HOLYROOD must have greater oversight of HM Revenue & Customs as the taxman introduces Scottish income tax bills, a senior MSP has warned.

Iain Gray, convener of the parliament's watchdog Audit Committee, said arrangements to hold HMRC to account were vital as any errors would impact on the Scottish Government's budget.

The Scottish Government will be responsible for raising about half the income tax generated in Scotland from April 2016 under powers handed to Holyrood earlier this year.

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Scotland's annual grant from Westminster will be reduced accordingly in a move designed to make the Scottish Government more accountable for the cash it spends and to provide a greater incentive to boost the economy.

HMRC – which will collect the Scottish Rate of Income Tax (SRIT) – is developing new computer systems to identify Scottish taxpayers, at a cost of £45 million.

The Scottish Government will pick up the bill and pay running costs of about £4.5m per year to keep the system up to date.

The Scottish Government and HMRC are drawing up a memorandum of understanding to set the ground rules, but Mr Gray insisted Holyrood needed to exercise greater scrutiny over the UK taxman.

He said: "These changes have been obscured by the referendum debate. But obviously if there is a No vote this is how Scotland's income tax will be raised and collected into the foreseeable future.

"And even if there is a Yes vote in the referendum there will be a period of negotiation and the income tax arrangements might well be in place for some time.

"The first thing the audit committee is concerned about is the degree of oversight the Scottish Government and parliament have over the spending of £45m on the HMRC system.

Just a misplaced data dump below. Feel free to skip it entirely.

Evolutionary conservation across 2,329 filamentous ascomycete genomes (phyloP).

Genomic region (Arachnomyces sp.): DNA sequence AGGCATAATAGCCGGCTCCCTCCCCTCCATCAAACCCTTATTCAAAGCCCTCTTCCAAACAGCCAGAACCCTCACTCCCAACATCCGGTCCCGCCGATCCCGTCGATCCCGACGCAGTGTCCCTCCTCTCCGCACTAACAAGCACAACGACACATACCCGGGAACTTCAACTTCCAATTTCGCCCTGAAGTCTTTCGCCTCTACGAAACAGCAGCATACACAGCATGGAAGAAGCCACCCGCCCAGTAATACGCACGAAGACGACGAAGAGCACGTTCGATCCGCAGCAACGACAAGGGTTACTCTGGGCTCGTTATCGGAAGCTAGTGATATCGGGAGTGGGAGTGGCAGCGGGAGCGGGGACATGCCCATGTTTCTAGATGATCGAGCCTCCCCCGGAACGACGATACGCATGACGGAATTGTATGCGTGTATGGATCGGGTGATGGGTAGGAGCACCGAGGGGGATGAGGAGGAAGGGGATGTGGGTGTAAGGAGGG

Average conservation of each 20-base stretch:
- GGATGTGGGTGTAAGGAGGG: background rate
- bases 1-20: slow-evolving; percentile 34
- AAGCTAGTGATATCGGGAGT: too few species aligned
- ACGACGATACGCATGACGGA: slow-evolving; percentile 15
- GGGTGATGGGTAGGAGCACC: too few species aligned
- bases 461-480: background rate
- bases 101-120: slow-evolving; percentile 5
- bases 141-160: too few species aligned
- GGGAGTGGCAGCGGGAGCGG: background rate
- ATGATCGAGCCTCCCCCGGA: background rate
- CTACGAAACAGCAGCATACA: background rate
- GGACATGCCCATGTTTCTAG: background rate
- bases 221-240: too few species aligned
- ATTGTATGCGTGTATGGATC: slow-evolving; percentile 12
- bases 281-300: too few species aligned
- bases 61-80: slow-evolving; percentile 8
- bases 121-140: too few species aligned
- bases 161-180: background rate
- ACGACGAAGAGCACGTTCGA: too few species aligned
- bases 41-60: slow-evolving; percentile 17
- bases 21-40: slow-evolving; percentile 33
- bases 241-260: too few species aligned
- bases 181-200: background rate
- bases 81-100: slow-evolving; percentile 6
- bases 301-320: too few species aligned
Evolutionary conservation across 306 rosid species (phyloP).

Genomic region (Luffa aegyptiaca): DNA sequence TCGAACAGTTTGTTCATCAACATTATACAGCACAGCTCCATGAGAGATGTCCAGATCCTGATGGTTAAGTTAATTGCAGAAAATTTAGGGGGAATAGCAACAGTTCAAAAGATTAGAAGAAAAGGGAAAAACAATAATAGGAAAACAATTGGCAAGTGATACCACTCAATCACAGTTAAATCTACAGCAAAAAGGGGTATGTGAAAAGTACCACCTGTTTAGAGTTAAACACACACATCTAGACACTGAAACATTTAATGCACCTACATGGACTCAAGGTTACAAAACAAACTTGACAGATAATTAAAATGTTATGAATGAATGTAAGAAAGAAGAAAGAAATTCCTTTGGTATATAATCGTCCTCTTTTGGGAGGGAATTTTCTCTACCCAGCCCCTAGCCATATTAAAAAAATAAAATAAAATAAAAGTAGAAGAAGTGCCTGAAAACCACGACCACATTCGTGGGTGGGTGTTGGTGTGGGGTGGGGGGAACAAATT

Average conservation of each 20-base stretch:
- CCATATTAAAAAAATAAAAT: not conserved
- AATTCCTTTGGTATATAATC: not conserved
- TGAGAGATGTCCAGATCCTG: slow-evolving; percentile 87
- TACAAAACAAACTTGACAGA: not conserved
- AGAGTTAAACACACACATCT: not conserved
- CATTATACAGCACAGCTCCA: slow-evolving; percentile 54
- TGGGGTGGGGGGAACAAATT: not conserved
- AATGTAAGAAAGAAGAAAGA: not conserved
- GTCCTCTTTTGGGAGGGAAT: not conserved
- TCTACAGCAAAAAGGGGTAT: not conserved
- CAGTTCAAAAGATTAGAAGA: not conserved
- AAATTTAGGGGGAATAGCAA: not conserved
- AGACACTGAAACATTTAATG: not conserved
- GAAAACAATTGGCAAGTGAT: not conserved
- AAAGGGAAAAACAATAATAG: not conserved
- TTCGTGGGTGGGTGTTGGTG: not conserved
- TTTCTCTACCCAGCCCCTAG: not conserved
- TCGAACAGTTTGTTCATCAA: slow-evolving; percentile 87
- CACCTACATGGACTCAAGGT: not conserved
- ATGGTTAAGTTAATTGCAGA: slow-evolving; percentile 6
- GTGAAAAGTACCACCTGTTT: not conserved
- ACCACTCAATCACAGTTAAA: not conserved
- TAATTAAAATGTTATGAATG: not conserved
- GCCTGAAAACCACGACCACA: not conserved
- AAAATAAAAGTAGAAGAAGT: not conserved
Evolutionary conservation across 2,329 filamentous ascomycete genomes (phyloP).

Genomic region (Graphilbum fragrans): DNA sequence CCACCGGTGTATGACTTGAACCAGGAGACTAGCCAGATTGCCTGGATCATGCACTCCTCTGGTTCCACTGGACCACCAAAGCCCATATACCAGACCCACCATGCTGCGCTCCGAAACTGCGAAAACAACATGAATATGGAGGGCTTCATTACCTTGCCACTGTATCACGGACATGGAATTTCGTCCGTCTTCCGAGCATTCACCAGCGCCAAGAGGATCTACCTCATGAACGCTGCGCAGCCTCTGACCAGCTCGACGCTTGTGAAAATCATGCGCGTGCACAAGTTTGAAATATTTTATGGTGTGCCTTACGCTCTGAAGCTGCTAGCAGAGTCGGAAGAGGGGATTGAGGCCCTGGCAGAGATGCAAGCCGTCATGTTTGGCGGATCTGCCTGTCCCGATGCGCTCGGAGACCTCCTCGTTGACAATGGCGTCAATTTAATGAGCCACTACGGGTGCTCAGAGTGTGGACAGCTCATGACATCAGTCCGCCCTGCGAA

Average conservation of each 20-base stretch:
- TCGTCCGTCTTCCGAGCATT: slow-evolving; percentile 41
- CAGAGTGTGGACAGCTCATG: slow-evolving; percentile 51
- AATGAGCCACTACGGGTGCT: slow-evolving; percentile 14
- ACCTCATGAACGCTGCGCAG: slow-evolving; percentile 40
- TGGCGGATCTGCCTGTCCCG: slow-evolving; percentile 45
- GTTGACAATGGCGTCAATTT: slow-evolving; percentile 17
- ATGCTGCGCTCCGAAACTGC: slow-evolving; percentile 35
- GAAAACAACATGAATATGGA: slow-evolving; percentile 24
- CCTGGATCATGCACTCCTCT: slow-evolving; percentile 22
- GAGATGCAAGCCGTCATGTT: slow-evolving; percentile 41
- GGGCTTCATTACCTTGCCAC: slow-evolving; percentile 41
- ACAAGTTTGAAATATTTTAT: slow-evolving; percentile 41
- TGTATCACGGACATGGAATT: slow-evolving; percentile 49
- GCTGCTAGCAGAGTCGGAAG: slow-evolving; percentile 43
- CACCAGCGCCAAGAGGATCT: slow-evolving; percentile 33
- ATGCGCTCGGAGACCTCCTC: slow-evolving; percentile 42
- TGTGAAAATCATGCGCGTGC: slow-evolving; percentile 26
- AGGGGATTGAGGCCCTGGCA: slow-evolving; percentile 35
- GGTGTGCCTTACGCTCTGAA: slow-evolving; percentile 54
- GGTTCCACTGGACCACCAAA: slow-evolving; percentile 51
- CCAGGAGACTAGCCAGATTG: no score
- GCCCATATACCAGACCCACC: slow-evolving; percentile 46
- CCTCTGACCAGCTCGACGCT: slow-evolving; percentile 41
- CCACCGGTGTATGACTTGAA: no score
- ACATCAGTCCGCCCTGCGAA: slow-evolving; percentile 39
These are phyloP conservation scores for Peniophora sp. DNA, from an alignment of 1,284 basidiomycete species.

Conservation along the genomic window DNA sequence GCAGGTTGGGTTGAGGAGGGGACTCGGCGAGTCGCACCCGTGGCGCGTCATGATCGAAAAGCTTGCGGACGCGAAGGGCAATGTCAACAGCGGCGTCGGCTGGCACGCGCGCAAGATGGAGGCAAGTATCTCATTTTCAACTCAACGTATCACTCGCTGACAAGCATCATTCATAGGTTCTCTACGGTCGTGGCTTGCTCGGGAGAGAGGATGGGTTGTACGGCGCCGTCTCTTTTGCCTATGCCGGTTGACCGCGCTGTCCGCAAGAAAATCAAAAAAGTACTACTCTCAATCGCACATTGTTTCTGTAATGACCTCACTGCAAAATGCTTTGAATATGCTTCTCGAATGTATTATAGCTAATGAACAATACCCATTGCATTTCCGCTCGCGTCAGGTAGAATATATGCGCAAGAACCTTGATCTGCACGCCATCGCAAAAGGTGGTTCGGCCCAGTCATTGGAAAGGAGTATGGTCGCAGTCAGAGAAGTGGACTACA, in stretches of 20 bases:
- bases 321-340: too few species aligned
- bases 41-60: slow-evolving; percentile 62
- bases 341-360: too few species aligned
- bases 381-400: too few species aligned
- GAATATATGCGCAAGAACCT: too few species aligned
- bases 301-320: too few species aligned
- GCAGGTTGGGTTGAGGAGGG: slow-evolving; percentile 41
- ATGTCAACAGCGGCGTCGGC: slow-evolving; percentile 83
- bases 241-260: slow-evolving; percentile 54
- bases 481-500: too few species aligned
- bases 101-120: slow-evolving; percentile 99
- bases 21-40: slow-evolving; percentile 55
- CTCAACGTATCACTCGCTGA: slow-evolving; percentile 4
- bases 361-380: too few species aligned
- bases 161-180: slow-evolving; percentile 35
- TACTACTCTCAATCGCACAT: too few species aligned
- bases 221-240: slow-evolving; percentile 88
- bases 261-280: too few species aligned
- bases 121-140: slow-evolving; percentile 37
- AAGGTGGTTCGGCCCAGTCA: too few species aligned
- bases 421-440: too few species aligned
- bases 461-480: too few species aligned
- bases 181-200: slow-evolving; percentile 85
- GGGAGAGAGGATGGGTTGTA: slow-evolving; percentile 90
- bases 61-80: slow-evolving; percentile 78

"Both in Scotland and at Westminster the track record of procuring major ICT systems has not always been problem free."

Mr Gray added: "We also want to consider ongoing arrangements for auditing HMRC's performance. We need to know what obligations HMRC will be under to appear before MSPs if there is a problem

"If for some reason it proved more difficult or HMRC were less assiduous in collecting Scottish income tax it would have an impact in Scotland and only in Scotland. That must be a concern for us."

Under the new Scotland Act, passed in May, the Scottish Government will set SRIT in its 2015 budget and collection will start in April 2016.

At the same time Scotland's budget will be cut by the equivalent of a 10p reduction in income tax –- roughly £4.5 bn.

If the Scottish Government sets SRIT at 10p in the £1, income tax will remain in line with the rest of the UK and the Scottish budget will remain the same.

But ministers could choose to raise the rate in a bid to generate extra income for the Scottish budget or reduce it in the hope it would help business by giving people more spending power.

For the system to operate fairly HMRC will have to correctly identify Scottish taxpayers – including decisions on people who split their time between north and south of the Border.

Holyrood's audit committee will take evidence from Edward Troup, the senior HMRC official responsible for the SRIT, tomorrow at the start of an inquiry into the new system.

l The Welsh Government should have the power to vary income tax by 2020, a report on greater devolution has said.

The changes would make the Welsh Government responsible for raising around one-quarter of its £15bn annual budget.